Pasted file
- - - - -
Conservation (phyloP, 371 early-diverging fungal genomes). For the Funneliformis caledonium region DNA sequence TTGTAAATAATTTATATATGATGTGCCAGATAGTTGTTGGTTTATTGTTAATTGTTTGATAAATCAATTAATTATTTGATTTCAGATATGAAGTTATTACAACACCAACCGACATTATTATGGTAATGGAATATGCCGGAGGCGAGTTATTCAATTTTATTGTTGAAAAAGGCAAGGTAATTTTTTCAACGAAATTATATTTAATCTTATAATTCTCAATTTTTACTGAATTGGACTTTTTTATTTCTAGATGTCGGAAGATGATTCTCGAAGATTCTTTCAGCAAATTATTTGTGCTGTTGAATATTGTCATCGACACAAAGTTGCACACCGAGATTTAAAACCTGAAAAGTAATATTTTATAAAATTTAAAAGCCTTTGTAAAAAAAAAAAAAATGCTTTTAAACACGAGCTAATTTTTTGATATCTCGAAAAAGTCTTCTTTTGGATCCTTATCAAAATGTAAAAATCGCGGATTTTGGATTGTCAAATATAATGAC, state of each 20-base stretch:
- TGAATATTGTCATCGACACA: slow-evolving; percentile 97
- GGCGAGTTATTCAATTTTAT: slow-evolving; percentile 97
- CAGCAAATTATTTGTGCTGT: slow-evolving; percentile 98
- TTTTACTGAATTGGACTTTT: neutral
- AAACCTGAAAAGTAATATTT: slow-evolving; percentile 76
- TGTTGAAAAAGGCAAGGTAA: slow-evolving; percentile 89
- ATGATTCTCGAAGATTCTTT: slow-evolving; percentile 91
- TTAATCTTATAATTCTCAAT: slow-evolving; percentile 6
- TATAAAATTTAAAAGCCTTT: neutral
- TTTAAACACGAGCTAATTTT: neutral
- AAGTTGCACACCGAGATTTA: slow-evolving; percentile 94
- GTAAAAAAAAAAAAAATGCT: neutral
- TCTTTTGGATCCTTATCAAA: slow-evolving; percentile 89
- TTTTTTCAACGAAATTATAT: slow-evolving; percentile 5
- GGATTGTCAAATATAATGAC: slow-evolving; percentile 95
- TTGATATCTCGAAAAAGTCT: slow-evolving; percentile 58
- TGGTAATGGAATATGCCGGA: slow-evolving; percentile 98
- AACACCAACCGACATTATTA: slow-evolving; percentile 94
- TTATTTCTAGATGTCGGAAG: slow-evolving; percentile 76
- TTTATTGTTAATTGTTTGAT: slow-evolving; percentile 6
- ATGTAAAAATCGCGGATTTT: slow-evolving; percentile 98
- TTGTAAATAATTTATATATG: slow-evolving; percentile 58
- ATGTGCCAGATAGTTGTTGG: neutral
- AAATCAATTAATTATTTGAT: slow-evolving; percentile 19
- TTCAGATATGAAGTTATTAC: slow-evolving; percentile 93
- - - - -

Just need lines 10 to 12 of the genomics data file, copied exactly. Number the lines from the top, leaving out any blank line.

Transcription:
- TATAAAATTTAAAAGCCTTT: neutral
- TTTAAACACGAGCTAATTTT: neutral
- AAGTTGCACACCGAGATTTA: slow-evolving; percentile 94